[itex] \left.\left(\overset{\wedge }{1}+ \sum _{m=1}^{\infty } \frac{f^{(m)}(0)}{m!}n^m\right)|n\right\rangle[/itex]

The last line is correct; the first couple of lines should really indicate that there are infinitely many terms.

Anyways, as for the last line, you hopefully realize that that is again just the Taylor series for the function f, where the eigenvalue of [itex]\hat{n}_k[/itex] acting on the eigenstate [itex]|n\rangle[/itex] has replaced the operator! i.e.,

[tex]f(\hat{n})|n\rangle = f(n)|n\rangle[/tex]
What this means is that any time you have a function of an operator that acts on an eigenstate of that operator, you can replace the operator with its eigenvalue in the function. (Caveat: it must be valid to expand the function as a Taylor series).

So, can you see how this relates to vela's hint?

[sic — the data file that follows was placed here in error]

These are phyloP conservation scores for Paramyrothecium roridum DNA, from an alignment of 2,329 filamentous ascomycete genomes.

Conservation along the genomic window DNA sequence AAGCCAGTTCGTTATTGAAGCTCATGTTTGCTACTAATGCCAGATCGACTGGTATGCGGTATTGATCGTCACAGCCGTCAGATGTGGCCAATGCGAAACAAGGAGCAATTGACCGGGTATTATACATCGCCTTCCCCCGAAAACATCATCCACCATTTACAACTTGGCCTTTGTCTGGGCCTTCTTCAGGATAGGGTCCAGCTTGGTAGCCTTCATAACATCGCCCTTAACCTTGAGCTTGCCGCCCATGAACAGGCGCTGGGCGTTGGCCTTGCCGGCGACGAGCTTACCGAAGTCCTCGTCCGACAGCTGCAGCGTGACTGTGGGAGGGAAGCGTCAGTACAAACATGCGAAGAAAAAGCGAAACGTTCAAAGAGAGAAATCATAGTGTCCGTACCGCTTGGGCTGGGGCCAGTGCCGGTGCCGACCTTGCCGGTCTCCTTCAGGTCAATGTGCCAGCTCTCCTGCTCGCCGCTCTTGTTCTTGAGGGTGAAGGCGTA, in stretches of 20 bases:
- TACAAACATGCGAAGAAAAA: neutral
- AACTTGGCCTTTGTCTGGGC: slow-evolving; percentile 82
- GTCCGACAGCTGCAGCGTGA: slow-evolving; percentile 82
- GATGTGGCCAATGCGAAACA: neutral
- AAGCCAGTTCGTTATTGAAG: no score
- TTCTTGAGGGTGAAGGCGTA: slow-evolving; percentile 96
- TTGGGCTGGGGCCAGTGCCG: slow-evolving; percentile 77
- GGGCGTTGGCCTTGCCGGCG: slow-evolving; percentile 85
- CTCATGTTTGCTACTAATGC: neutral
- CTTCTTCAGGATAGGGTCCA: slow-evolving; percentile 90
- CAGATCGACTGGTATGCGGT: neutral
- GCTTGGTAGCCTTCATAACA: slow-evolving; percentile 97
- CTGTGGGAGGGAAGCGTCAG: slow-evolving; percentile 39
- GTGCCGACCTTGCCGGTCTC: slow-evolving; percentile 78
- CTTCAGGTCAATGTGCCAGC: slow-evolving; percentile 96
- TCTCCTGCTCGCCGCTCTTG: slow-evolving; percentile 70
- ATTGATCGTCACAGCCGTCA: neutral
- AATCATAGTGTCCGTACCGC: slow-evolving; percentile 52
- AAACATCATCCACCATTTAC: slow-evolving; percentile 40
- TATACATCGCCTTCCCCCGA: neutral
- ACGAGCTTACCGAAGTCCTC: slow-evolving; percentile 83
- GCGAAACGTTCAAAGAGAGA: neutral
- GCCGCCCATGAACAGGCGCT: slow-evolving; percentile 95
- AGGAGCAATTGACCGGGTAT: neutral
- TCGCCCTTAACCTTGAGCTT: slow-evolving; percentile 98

P.S. - to get the hats on top of the symbols in Latex, use \hat{n}. Also, for the angle brackets, if you're going to use \left and \right on them, I would also do it for the | part. Otherwise the bras and kets look very awkward. Generally, when dealing with bras and kets I tend not to even use \left and \right, as I don't really view them as enclosing anything.
 
Last edited by a moderator:
  • #11
vela
Staff Emeritus
Science Advisor
Homework Helper
Education Advisor
15,131
1,726
It's not clear to me exactly what you're doing. First off, what does n stand for?

Take the case of two harmonic oscillators. You have for the Hamiltonian
[tex]\hat{H} = [\hbar\omega(\hat{n}_1+1/2) - \mu \hat{n}_1] + [\hbar\omega(\hat{n}_2+1/2) - \mu \hat{n}_2][/tex]
and the eigenstates are [itex]|0,0\rangle[/itex], [itex]|1,0\rangle[/itex], [itex]|0,1\rangle[/itex], [itex]|1,1\rangle[/itex], [itex]|2,0\rangle[/itex], [itex]|0,2\rangle[/itex], .... What do you get when [itex]\hat{H}[/itex] acts on each of these states?
 

Related Threads on Quantum Mechanics, Simple harmonic oscillator, partition function

Replies
1
Views
6K
Replies
2
Views
3K
Replies
1
Views
5K
Replies
1
Views
2K
Replies
1
Views
2K
Replies
3
Views
1K
  • Last Post
Replies
6
Views
3K
  • Last Post
Replies
1
Views
3K
Replies
2
Views
2K
Replies
2
Views
4K
Top